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About this product
- DescriptionDrawing on Arabic passages from Ibn Gabirol's original Fons Vitae text, and highlighting philosophical insights from his Hebrew poetry, Sarah Pessin develops a 'theology of desire' at the heart of Ibn Gabirol's eleventh-century cosmo-ontology. She challenges centuries of received scholarship on his work, including his so-called Doctrine of Divine Will. Pessin rejects voluntarist readings of the Fons Vitae as opposing divine emanation. She also emphasizes pseudo-Empedoclean tions of 'divine desire' and 'grounding element' alongside Ibn Gabirol's use of a particularly Neoplatonic method with apophatic (and what she terms 'doubly apophatic') implications. In this way, Pessin reads claims about matter and God as insights about love, desire, and the receptive, dependent and fragile nature of human beings. Pessin reenvisions the entire spirit of Ibn Gabirol's philosophy, moving us from a set of doctrines to a fluid inquiry into the nature of God and human being - and the bond between God and human being in desire.
- Author BiographySarah Pessin is Associate Professor of Philosophy and the Emil and Eva Hecht Chair in Judaic Studies at the University of Denver. She works on Neoplatonisms (Greek, Jewish, Islamic and Christian), medieval philosophy, modern Jewish philosophy and comparative philosophies of religion. She has presented and published widely, including contributions to The Cambridge Companion to Medieval Jewish Philosophy, The Routledge Companion to Islamic Philosophy, The Cambridge History of Medieval Philosophy, The Blackwell History of Philosophy in the Middle Ages, The Stanford Encyclopedia of Philosophy and the Journal of the History of Philosophy. Her research interests include the phenomenology of receptivity, the nature of apophatic discourse, methodologies for the study of intercultural texts, and Jewish theologies of exile.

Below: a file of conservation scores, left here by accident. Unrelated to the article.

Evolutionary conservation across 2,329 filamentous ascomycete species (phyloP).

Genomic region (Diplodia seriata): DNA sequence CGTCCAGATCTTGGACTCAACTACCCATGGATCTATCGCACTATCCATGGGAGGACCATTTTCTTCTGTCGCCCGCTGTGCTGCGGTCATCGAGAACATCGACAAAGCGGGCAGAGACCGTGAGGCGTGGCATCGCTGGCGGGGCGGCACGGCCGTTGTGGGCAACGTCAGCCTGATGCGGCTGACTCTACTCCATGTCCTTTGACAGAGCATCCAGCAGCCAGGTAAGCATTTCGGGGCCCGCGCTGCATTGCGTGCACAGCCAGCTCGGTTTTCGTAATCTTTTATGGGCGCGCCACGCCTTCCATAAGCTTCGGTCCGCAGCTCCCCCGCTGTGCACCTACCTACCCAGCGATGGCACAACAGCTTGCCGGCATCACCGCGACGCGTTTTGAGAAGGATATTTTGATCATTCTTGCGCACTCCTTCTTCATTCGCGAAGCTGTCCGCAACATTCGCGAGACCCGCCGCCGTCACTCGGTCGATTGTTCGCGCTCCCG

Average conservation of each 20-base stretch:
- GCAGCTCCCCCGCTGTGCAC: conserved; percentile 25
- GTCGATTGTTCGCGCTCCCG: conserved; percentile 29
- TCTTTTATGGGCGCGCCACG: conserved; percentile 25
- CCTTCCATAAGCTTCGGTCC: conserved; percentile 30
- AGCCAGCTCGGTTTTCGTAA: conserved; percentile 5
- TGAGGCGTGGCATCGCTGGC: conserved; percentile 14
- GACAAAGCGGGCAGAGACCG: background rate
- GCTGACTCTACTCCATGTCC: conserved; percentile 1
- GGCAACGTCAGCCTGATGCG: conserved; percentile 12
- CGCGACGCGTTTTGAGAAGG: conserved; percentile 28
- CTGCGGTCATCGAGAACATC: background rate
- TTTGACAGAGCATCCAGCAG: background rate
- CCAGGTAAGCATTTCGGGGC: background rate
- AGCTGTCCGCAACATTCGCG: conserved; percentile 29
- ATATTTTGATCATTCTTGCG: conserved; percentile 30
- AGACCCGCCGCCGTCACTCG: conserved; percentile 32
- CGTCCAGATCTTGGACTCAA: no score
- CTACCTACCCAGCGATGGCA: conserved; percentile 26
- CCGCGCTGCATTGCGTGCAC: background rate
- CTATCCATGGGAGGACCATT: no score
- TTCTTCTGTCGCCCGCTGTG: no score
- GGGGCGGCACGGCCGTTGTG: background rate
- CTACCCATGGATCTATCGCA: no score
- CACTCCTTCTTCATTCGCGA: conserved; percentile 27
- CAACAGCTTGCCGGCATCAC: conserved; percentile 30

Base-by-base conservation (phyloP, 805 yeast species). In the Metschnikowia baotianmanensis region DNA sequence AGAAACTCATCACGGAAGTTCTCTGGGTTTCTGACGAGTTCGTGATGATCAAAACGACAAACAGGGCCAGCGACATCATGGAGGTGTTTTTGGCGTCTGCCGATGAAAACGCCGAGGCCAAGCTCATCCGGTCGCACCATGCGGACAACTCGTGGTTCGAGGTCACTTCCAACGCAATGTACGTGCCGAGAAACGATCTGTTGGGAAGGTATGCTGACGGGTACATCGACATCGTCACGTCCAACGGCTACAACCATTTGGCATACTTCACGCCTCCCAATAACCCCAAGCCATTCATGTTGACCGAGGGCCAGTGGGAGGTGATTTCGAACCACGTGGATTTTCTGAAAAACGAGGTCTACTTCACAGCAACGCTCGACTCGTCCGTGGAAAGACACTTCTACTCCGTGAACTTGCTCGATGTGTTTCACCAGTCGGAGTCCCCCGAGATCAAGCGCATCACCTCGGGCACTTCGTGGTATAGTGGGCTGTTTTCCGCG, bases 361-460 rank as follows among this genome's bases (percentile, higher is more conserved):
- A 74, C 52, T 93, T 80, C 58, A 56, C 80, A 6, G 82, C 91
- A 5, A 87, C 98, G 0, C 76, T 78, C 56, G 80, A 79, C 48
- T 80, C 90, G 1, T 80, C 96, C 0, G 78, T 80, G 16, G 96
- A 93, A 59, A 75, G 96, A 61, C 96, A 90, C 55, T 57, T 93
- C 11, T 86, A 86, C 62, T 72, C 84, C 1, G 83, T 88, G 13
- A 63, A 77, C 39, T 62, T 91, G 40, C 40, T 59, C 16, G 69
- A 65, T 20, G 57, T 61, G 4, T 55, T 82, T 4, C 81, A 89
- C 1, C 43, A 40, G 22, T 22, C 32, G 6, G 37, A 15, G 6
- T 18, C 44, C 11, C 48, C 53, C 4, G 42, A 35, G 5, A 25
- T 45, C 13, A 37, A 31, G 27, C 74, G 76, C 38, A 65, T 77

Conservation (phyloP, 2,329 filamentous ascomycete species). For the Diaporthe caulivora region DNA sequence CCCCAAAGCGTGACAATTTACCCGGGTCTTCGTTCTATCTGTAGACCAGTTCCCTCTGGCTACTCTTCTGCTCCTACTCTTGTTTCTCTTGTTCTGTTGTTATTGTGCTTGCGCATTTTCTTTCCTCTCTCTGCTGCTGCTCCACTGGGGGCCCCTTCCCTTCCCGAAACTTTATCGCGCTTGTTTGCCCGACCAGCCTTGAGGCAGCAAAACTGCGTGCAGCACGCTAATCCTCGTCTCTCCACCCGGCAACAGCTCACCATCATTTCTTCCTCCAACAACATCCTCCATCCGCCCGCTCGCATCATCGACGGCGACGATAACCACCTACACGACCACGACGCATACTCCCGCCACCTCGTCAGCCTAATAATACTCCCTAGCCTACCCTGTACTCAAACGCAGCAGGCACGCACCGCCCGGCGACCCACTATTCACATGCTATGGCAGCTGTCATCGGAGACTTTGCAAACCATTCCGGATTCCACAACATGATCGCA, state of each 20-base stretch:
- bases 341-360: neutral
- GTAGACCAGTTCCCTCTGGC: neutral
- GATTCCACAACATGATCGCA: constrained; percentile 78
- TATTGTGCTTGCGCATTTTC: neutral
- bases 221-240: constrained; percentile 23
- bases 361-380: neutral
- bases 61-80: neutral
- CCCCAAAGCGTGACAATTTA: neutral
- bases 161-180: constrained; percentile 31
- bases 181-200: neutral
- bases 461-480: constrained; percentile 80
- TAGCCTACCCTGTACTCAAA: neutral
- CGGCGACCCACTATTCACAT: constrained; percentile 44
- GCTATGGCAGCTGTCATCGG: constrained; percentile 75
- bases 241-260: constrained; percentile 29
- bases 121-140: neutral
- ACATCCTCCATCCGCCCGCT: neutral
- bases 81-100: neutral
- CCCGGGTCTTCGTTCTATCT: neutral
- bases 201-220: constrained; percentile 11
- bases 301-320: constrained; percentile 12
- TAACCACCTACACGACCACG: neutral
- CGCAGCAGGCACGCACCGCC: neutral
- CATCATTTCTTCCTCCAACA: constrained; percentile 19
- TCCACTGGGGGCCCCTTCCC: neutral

- Author(s)Sarah Pessin
- PublisherCambridge University Press
- Date of Publication08/07/2013
- Place of PublicationCambridge
- Country of PublicationUnited Kingdom
- ImprintCambridge University Press
- Weight510 g
- Width152 mm
- Height228 mm
- Spine20 mm
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